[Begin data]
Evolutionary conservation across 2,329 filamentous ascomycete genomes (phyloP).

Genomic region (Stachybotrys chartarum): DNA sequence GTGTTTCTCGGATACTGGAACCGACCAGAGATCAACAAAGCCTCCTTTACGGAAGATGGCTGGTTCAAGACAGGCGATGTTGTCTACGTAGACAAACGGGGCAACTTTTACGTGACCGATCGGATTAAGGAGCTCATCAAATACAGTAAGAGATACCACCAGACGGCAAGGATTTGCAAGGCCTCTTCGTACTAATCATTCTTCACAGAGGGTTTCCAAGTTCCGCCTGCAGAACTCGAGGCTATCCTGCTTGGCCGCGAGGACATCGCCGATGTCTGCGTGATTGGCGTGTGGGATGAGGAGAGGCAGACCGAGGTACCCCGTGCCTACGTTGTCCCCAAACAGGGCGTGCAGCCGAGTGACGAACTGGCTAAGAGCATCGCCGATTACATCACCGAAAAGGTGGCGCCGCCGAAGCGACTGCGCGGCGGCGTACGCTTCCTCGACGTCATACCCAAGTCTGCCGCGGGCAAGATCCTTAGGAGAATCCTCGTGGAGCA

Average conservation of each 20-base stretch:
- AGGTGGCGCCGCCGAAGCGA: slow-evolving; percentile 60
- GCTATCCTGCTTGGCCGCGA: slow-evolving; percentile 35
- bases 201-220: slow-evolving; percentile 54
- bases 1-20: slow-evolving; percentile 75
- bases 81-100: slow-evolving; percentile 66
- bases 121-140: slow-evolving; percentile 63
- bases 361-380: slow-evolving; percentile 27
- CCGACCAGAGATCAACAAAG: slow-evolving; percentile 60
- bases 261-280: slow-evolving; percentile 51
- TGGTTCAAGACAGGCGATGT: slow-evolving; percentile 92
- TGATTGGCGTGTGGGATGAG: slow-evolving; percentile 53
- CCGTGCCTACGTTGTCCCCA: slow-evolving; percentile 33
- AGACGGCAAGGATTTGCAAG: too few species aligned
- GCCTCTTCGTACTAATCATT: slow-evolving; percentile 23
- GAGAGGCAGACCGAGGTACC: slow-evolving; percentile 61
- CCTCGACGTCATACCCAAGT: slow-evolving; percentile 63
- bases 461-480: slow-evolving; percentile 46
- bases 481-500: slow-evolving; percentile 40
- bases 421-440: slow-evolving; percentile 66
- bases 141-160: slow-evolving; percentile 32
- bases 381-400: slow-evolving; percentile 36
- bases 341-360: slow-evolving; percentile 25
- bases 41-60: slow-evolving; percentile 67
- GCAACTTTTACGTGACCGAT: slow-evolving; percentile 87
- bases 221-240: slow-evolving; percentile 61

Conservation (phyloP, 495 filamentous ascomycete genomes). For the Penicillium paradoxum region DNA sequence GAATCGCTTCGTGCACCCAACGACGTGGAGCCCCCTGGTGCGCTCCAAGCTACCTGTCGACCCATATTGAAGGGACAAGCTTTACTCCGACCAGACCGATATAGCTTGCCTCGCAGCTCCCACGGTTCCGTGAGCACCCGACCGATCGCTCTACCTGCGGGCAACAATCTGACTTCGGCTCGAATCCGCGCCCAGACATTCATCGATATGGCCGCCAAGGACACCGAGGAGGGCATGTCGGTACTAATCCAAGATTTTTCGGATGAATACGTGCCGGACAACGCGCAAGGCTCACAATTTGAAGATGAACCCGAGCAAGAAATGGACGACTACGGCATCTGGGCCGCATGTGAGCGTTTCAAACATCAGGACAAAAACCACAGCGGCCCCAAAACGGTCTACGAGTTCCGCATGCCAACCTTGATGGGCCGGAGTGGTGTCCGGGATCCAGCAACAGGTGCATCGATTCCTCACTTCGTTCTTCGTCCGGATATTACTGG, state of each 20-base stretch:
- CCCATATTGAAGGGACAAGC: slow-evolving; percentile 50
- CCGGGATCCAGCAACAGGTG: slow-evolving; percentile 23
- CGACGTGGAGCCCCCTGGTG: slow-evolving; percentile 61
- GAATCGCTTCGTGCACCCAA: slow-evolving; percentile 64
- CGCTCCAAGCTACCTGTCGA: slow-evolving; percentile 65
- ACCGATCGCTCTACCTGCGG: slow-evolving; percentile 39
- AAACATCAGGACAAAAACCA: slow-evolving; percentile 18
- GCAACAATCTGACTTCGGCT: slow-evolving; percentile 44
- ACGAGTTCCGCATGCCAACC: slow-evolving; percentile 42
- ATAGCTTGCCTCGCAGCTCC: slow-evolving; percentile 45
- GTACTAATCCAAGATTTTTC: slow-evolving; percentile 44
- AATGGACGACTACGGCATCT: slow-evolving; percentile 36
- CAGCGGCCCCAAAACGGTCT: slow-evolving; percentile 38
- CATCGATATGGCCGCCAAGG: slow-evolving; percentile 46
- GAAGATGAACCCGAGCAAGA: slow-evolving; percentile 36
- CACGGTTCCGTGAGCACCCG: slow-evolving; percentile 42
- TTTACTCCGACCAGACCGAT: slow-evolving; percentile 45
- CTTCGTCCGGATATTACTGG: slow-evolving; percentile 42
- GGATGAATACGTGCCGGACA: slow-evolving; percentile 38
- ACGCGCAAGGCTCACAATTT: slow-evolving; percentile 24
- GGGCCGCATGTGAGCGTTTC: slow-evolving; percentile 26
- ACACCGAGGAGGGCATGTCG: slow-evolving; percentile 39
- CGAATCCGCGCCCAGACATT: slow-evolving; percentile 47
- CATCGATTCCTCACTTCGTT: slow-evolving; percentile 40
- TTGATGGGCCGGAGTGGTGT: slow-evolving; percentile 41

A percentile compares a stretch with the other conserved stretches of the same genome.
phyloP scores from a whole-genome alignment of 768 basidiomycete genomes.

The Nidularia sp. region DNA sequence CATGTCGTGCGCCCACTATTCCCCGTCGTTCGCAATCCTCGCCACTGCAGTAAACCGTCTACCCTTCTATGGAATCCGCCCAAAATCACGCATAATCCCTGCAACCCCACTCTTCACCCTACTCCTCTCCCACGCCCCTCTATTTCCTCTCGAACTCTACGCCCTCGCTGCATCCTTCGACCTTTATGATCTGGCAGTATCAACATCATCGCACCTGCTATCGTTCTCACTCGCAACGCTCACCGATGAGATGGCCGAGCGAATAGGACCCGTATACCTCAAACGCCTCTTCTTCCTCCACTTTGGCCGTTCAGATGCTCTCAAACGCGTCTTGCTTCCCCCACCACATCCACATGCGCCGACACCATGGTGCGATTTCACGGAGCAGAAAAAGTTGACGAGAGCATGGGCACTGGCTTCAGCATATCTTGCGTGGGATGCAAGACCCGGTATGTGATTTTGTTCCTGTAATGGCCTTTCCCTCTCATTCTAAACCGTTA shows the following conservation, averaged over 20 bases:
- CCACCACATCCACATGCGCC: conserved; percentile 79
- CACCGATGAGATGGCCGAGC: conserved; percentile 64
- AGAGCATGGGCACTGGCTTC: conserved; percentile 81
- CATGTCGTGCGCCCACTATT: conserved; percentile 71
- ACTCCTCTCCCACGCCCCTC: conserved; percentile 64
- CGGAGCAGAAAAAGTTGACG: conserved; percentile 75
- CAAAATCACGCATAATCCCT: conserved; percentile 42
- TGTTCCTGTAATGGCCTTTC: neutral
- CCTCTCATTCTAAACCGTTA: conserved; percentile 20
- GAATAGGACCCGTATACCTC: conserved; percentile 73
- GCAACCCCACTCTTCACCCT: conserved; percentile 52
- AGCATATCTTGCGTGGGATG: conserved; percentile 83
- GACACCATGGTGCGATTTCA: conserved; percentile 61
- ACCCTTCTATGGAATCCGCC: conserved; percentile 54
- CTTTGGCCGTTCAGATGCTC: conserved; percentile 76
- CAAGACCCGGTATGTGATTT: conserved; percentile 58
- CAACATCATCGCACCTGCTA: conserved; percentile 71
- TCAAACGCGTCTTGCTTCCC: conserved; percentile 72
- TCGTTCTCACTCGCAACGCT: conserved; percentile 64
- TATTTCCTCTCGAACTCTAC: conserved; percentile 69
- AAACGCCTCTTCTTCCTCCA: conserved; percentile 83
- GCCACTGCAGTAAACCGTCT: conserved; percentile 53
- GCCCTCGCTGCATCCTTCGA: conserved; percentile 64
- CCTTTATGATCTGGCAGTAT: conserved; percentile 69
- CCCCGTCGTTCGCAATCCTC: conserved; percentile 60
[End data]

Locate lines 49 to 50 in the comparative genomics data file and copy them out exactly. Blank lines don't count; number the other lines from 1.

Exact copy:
- ACGCGCAAGGCTCACAATTT: slow-evolving; percentile 24
- GGGCCGCATGTGAGCGTTTC: slow-evolving; percentile 26